Let us begin with Rosh. He states that one recites Tefillat HaDerech from the time that he is firmly on his way and can recite it until he has completed the first parsa of his trek. He backs this up by citing a view that claims that the first parsa is considered to be the stretch in which one establishes himself along the road, after which point a person should no longer recite this prayer.Rabbeinu Yonah expands this law some what. He claims that during the first parsa is the optimal time (l'chatchila) for one to recite Tefillat HaDerech, yet he may still do so afterwards so long as he has a significant distance to go. He makes the comparison to tefillin and tzitzit, which require that one make a blessing over them when putting them on, yet one may make the blessing so long as they are still on him and he is still fulfilling the commandment. So too here, so long as one is till on the road and thus in a position where he needs the help of Hashem to protect him, he may say Tefillat HaDerech. Rav Moshe Herschler, in his footnotes on Ritva, explains the root of the argument. He claims that the difference in the texts is very revealing. According to the text of Rashi, the obligating factor is the mere fact of being on the road (mehalech). Thus, Eliyahu said that one should consult their creator when they leave their city - one only says Tefillat HaDerech while they are leaving their city. Once one has traveled a parsa, they are no longer seen as being in the process of leaving, and thus they may no longer say this prayer (at least not optimally). However, according to the second version of the gemara, the obligating factor is the need to pray for one’s safety. Since this applies the entire length of the journey, one may recite Tefillat HaDerech the entire time.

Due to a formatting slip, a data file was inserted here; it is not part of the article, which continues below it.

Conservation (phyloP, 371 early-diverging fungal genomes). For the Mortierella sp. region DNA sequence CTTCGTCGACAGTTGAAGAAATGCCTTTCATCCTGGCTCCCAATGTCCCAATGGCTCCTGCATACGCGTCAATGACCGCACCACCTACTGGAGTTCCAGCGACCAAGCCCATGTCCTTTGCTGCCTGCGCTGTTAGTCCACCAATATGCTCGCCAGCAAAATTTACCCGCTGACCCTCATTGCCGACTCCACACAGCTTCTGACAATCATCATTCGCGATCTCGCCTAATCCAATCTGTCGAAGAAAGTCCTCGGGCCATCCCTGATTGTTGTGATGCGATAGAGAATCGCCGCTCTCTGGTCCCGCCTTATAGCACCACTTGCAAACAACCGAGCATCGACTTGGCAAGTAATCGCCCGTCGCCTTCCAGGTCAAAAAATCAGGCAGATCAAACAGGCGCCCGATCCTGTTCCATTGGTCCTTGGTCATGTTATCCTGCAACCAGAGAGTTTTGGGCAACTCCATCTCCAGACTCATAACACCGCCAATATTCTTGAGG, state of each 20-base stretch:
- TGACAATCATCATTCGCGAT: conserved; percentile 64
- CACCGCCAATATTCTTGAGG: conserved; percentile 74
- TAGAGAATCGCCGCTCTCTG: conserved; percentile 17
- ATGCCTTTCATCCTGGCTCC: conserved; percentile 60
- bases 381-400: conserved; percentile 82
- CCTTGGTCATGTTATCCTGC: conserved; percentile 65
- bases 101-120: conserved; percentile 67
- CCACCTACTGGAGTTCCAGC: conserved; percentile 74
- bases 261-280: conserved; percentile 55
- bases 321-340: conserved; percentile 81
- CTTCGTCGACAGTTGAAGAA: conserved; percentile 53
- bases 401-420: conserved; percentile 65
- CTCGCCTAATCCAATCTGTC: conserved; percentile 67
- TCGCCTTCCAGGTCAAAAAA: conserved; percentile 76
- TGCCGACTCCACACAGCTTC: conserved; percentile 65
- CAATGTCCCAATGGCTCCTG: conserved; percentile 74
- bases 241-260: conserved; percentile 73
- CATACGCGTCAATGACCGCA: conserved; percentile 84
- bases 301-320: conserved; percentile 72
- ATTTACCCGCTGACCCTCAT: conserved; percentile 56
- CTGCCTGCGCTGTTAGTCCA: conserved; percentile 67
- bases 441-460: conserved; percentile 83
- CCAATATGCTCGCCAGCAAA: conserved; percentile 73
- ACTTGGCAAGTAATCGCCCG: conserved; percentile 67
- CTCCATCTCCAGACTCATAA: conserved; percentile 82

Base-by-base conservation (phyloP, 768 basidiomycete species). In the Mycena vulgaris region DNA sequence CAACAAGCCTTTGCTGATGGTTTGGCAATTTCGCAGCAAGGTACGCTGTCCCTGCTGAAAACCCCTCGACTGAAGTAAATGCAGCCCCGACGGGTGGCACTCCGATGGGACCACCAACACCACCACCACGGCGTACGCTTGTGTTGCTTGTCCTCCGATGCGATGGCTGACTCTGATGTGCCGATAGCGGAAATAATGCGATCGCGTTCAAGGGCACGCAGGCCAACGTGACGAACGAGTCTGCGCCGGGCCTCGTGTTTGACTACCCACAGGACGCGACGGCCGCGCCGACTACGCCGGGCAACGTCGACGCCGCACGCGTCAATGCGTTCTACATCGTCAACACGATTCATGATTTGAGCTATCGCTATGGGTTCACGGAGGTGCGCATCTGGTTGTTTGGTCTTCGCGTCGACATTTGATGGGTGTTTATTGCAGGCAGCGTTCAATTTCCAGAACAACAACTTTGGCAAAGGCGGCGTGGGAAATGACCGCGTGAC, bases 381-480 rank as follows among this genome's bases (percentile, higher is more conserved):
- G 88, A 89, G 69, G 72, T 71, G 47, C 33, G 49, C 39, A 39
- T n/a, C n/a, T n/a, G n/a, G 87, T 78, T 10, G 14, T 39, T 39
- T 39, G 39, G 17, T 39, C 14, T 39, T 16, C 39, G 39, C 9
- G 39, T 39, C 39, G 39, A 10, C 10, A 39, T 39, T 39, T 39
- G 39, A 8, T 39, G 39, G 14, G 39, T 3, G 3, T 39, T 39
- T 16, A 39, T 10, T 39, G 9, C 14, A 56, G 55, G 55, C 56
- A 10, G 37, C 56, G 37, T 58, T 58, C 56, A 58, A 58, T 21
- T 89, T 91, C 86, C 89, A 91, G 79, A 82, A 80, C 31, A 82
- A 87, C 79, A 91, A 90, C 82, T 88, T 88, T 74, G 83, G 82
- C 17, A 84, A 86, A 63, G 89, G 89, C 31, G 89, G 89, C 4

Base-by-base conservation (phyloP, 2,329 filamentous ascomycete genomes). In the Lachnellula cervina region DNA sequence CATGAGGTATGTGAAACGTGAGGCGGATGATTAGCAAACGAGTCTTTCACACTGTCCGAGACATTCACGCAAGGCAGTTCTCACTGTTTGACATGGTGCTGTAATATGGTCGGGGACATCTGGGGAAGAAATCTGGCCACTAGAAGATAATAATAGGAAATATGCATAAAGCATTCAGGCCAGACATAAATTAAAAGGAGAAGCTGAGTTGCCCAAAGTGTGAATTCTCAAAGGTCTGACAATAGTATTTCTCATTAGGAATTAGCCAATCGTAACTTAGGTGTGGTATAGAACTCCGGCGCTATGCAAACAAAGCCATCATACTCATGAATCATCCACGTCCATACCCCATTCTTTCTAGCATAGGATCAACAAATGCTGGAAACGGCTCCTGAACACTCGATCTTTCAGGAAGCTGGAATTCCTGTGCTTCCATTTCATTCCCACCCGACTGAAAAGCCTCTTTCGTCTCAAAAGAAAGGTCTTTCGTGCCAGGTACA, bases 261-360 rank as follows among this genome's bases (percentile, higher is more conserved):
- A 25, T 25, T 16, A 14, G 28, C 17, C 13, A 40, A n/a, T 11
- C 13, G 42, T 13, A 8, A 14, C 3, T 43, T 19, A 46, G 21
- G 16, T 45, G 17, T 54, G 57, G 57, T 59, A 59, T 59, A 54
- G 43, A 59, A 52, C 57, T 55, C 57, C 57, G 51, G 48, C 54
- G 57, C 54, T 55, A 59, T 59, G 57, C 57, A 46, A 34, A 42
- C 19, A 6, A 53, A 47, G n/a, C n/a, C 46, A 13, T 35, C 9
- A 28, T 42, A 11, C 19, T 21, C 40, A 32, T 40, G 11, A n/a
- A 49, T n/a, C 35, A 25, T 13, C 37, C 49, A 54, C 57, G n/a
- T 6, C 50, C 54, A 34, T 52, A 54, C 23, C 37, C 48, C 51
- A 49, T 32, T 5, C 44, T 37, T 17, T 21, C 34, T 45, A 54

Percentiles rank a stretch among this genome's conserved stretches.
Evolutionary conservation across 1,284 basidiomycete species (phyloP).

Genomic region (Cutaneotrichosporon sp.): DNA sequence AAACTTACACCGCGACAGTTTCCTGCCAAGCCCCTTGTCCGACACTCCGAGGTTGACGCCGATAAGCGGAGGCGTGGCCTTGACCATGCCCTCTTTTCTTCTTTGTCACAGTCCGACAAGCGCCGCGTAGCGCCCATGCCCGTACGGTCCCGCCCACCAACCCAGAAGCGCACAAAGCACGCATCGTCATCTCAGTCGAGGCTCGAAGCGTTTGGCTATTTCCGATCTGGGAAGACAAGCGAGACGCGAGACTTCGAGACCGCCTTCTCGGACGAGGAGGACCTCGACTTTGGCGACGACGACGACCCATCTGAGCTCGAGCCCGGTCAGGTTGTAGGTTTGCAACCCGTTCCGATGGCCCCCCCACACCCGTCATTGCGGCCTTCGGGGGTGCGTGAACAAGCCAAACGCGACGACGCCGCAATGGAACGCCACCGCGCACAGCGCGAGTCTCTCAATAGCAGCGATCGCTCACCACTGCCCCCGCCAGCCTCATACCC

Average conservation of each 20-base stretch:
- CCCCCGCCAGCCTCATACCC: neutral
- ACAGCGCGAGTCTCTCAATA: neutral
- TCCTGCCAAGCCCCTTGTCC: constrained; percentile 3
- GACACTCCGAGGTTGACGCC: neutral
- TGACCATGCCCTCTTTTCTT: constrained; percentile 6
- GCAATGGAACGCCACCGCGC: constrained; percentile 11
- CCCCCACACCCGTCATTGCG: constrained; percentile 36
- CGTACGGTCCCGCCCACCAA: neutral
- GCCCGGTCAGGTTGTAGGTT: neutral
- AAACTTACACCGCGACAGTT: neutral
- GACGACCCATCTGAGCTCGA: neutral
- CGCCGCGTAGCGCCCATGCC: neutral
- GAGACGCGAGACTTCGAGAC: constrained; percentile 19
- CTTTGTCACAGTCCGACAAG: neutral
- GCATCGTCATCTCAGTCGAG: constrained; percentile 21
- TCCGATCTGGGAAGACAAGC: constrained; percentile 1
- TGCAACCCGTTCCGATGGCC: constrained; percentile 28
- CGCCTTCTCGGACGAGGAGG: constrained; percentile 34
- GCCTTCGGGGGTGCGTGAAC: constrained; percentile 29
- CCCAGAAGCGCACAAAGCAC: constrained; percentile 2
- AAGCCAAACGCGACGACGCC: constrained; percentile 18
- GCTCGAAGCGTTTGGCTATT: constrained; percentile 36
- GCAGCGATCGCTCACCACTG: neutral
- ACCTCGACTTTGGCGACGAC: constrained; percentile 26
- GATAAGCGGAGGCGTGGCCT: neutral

An interesting sidelight to this discussion comes from a law that does not exist.Rambam does not mention at all what we know as Tefillat HaDerech. What he does mention (Hil. Berachot 10:25) is a prayer mentioned in Berachot 60a that one says upon entering and leaving a city. There are two possibilities that can be suggested here. The first is that Rambam considers this to be Tefillat HaDerech, or at least feels that mentioning this law is sufficient to include our Tefillat HaDerech as well. The second possibility is that what Rambam codifies is a completely different prayer (as would be implied by the fact that it is mentioned in a completely different part of the gemara), and that this prayer that he mentions is the one that one makes when leaving a city, this filling the requirement according to Rashi. That said, the requirement according to Rosh and others, of reciting a prayer to ask for protection while traveling, is fulfilled by what we refer to as Tefillat HaDerech. Again, I don't know if either side is more convincing, and the omission by Rambam remains an enigma.